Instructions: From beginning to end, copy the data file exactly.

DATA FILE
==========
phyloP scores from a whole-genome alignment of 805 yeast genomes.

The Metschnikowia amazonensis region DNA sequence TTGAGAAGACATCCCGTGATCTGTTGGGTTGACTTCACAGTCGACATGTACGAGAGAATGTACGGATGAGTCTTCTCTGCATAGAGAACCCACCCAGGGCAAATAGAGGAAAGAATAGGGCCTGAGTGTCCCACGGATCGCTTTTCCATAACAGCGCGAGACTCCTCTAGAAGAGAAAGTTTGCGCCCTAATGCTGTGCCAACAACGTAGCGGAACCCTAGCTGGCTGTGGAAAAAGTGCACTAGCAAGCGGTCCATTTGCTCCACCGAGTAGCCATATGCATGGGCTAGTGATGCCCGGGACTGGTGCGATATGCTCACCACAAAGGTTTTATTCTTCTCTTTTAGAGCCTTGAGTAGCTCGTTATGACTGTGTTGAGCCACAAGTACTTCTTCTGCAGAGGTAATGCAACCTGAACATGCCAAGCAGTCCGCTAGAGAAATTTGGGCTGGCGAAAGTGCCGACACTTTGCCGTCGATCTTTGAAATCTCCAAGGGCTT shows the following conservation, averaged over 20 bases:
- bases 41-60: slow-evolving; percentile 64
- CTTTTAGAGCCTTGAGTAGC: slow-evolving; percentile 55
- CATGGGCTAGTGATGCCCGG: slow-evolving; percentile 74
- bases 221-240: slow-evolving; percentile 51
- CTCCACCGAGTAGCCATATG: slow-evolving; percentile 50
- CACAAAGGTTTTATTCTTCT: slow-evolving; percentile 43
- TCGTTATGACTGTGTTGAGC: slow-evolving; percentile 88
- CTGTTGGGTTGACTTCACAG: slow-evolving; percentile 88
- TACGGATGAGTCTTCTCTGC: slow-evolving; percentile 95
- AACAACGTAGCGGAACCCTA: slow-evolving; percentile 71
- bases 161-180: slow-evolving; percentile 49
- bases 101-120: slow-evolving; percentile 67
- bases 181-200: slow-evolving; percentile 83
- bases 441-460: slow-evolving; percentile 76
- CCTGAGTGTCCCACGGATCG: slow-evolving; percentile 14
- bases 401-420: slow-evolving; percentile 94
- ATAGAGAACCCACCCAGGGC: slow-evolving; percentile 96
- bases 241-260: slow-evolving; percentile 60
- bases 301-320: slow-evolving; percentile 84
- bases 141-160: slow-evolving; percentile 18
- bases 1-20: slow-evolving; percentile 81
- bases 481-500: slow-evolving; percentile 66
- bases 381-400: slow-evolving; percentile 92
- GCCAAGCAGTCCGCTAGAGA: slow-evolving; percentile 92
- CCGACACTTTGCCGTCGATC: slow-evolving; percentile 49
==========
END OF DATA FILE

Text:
phyloP scores from a whole-genome alignment of 805 yeast genomes.

The Metschnikowia amazonensis region DNA sequence TTGAGAAGACATCCCGTGATCTGTTGGGTTGACTTCACAGTCGACATGTACGAGAGAATGTACGGATGAGTCTTCTCTGCATAGAGAACCCACCCAGGGCAAATAGAGGAAAGAATAGGGCCTGAGTGTCCCACGGATCGCTTTTCCATAACAGCGCGAGACTCCTCTAGAAGAGAAAGTTTGCGCCCTAATGCTGTGCCAACAACGTAGCGGAACCCTAGCTGGCTGTGGAAAAAGTGCACTAGCAAGCGGTCCATTTGCTCCACCGAGTAGCCATATGCATGGGCTAGTGATGCCCGGGACTGGTGCGATATGCTCACCACAAAGGTTTTATTCTTCTCTTTTAGAGCCTTGAGTAGCTCGTTATGACTGTGTTGAGCCACAAGTACTTCTTCTGCAGAGGTAATGCAACCTGAACATGCCAAGCAGTCCGCTAGAGAAATTTGGGCTGGCGAAAGTGCCGACACTTTGCCGTCGATCTTTGAAATCTCCAAGGGCTT shows the following conservation, averaged over 20 bases:
- bases 41-60: slow-evolving; percentile 64
- CTTTTAGAGCCTTGAGTAGC: slow-evolving; percentile 55
- CATGGGCTAGTGATGCCCGG: slow-evolving; percentile 74
- bases 221-240: slow-evolving; percentile 51
- CTCCACCGAGTAGCCATATG: slow-evolving; percentile 50
- CACAAAGGTTTTATTCTTCT: slow-evolving; percentile 43
- TCGTTATGACTGTGTTGAGC: slow-evolving; percentile 88
- CTGTTGGGTTGACTTCACAG: slow-evolving; percentile 88
- TACGGATGAGTCTTCTCTGC: slow-evolving; percentile 95
- AACAACGTAGCGGAACCCTA: slow-evolving; percentile 71
- bases 161-180: slow-evolving; percentile 49
- bases 101-120: slow-evolving; percentile 67
- bases 181-200: slow-evolving; percentile 83
- bases 441-460: slow-evolving; percentile 76
- CCTGAGTGTCCCACGGATCG: slow-evolving; percentile 14
- bases 401-420: slow-evolving; percentile 94
- ATAGAGAACCCACCCAGGGC: slow-evolving; percentile 96
- bases 241-260: slow-evolving; percentile 60
- bases 301-320: slow-evolving; percentile 84
- bases 141-160: slow-evolving; percentile 18
- bases 1-20: slow-evolving; percentile 81
- bases 481-500: slow-evolving; percentile 66
- bases 381-400: slow-evolving; percentile 92
- GCCAAGCAGTCCGCTAGAGA: slow-evolving; percentile 92
- CCGACACTTTGCCGTCGATC: slow-evolving; percentile 49